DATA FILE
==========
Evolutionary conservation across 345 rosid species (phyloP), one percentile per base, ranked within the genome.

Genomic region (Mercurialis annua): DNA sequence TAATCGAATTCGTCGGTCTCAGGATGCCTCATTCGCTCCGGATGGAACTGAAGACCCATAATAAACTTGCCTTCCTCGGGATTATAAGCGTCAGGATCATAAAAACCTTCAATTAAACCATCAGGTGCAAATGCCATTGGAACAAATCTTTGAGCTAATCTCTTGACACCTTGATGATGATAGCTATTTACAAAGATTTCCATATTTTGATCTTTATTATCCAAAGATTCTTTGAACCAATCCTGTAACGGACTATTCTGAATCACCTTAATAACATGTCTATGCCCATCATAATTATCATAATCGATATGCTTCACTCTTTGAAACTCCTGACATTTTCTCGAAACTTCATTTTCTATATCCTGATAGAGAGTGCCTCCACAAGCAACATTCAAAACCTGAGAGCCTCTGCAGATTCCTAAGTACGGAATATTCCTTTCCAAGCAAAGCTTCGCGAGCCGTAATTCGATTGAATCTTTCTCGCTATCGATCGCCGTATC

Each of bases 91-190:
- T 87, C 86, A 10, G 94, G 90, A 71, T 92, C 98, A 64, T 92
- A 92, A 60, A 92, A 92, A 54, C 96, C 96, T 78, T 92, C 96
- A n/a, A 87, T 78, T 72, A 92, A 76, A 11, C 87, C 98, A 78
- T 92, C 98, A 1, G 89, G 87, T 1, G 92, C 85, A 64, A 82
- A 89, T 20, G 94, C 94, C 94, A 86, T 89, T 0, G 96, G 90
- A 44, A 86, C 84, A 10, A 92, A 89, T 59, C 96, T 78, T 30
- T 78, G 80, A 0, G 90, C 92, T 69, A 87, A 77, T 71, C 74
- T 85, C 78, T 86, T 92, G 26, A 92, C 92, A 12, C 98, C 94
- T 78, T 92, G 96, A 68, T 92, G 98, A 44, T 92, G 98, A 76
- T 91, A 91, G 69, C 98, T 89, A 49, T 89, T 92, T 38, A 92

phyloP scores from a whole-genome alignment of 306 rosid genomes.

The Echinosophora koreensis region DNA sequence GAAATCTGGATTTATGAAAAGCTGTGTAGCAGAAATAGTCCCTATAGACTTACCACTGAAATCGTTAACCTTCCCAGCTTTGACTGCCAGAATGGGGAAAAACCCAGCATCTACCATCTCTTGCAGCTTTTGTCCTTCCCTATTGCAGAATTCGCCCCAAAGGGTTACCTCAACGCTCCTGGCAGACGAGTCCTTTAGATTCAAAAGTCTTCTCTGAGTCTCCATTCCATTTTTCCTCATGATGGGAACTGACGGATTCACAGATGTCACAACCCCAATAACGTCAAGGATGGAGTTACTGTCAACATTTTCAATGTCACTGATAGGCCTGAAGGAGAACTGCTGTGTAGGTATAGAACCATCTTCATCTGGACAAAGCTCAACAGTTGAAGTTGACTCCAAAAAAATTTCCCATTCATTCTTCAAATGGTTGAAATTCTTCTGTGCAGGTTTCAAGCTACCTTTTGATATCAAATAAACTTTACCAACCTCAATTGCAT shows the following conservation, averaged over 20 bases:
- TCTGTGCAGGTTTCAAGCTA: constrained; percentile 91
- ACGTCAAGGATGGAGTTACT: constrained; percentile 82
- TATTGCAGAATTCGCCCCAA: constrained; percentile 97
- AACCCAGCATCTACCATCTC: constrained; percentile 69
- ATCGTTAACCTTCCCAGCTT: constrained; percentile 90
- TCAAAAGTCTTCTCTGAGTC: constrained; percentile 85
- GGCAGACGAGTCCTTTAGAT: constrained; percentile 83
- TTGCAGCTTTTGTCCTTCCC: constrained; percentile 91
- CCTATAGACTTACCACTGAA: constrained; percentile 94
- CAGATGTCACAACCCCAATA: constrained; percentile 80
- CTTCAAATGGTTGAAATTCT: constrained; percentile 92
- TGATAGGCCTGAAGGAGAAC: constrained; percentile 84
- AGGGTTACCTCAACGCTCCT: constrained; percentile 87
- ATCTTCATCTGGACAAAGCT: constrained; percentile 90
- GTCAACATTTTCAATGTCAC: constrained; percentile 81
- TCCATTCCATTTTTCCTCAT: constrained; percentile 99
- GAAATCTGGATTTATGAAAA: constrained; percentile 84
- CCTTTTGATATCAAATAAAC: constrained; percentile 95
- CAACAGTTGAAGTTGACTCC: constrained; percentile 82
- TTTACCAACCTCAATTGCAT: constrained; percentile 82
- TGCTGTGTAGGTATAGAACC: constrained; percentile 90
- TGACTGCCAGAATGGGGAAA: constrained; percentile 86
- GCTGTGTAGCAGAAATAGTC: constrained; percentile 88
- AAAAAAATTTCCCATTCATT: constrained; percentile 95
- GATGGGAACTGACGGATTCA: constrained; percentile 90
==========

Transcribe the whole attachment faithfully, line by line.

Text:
Evolutionary conservation across 345 rosid species (phyloP), one percentile per base, ranked within the genome.

Genomic region (Mercurialis annua): DNA sequence TAATCGAATTCGTCGGTCTCAGGATGCCTCATTCGCTCCGGATGGAACTGAAGACCCATAATAAACTTGCCTTCCTCGGGATTATAAGCGTCAGGATCATAAAAACCTTCAATTAAACCATCAGGTGCAAATGCCATTGGAACAAATCTTTGAGCTAATCTCTTGACACCTTGATGATGATAGCTATTTACAAAGATTTCCATATTTTGATCTTTATTATCCAAAGATTCTTTGAACCAATCCTGTAACGGACTATTCTGAATCACCTTAATAACATGTCTATGCCCATCATAATTATCATAATCGATATGCTTCACTCTTTGAAACTCCTGACATTTTCTCGAAACTTCATTTTCTATATCCTGATAGAGAGTGCCTCCACAAGCAACATTCAAAACCTGAGAGCCTCTGCAGATTCCTAAGTACGGAATATTCCTTTCCAAGCAAAGCTTCGCGAGCCGTAATTCGATTGAATCTTTCTCGCTATCGATCGCCGTATC

Each of bases 91-190:
- T 87, C 86, A 10, G 94, G 90, A 71, T 92, C 98, A 64, T 92
- A 92, A 60, A 92, A 92, A 54, C 96, C 96, T 78, T 92, C 96
- A n/a, A 87, T 78, T 72, A 92, A 76, A 11, C 87, C 98, A 78
- T 92, C 98, A 1, G 89, G 87, T 1, G 92, C 85, A 64, A 82
- A 89, T 20, G 94, C 94, C 94, A 86, T 89, T 0, G 96, G 90
- A 44, A 86, C 84, A 10, A 92, A 89, T 59, C 96, T 78, T 30
- T 78, G 80, A 0, G 90, C 92, T 69, A 87, A 77, T 71, C 74
- T 85, C 78, T 86, T 92, G 26, A 92, C 92, A 12, C 98, C 94
- T 78, T 92, G 96, A 68, T 92, G 98, A 44, T 92, G 98, A 76
- T 91, A 91, G 69, C 98, T 89, A 49, T 89, T 92, T 38, A 92

phyloP scores from a whole-genome alignment of 306 rosid genomes.

The Echinosophora koreensis region DNA sequence GAAATCTGGATTTATGAAAAGCTGTGTAGCAGAAATAGTCCCTATAGACTTACCACTGAAATCGTTAACCTTCCCAGCTTTGACTGCCAGAATGGGGAAAAACCCAGCATCTACCATCTCTTGCAGCTTTTGTCCTTCCCTATTGCAGAATTCGCCCCAAAGGGTTACCTCAACGCTCCTGGCAGACGAGTCCTTTAGATTCAAAAGTCTTCTCTGAGTCTCCATTCCATTTTTCCTCATGATGGGAACTGACGGATTCACAGATGTCACAACCCCAATAACGTCAAGGATGGAGTTACTGTCAACATTTTCAATGTCACTGATAGGCCTGAAGGAGAACTGCTGTGTAGGTATAGAACCATCTTCATCTGGACAAAGCTCAACAGTTGAAGTTGACTCCAAAAAAATTTCCCATTCATTCTTCAAATGGTTGAAATTCTTCTGTGCAGGTTTCAAGCTACCTTTTGATATCAAATAAACTTTACCAACCTCAATTGCAT shows the following conservation, averaged over 20 bases:
- TCTGTGCAGGTTTCAAGCTA: constrained; percentile 91
- ACGTCAAGGATGGAGTTACT: constrained; percentile 82
- TATTGCAGAATTCGCCCCAA: constrained; percentile 97
- AACCCAGCATCTACCATCTC: constrained; percentile 69
- ATCGTTAACCTTCCCAGCTT: constrained; percentile 90
- TCAAAAGTCTTCTCTGAGTC: constrained; percentile 85
- GGCAGACGAGTCCTTTAGAT: constrained; percentile 83
- TTGCAGCTTTTGTCCTTCCC: constrained; percentile 91
- CCTATAGACTTACCACTGAA: constrained; percentile 94
- CAGATGTCACAACCCCAATA: constrained; percentile 80
- CTTCAAATGGTTGAAATTCT: constrained; percentile 92
- TGATAGGCCTGAAGGAGAAC: constrained; percentile 84
- AGGGTTACCTCAACGCTCCT: constrained; percentile 87
- ATCTTCATCTGGACAAAGCT: constrained; percentile 90
- GTCAACATTTTCAATGTCAC: constrained; percentile 81
- TCCATTCCATTTTTCCTCAT: constrained; percentile 99
- GAAATCTGGATTTATGAAAA: constrained; percentile 84
- CCTTTTGATATCAAATAAAC: constrained; percentile 95
- CAACAGTTGAAGTTGACTCC: constrained; percentile 82
- TTTACCAACCTCAATTGCAT: constrained; percentile 82
- TGCTGTGTAGGTATAGAACC: constrained; percentile 90
- TGACTGCCAGAATGGGGAAA: constrained; percentile 86
- GCTGTGTAGCAGAAATAGTC: constrained; percentile 88
- AAAAAAATTTCCCATTCATT: constrained; percentile 95
- GATGGGAACTGACGGATTCA: constrained; percentile 90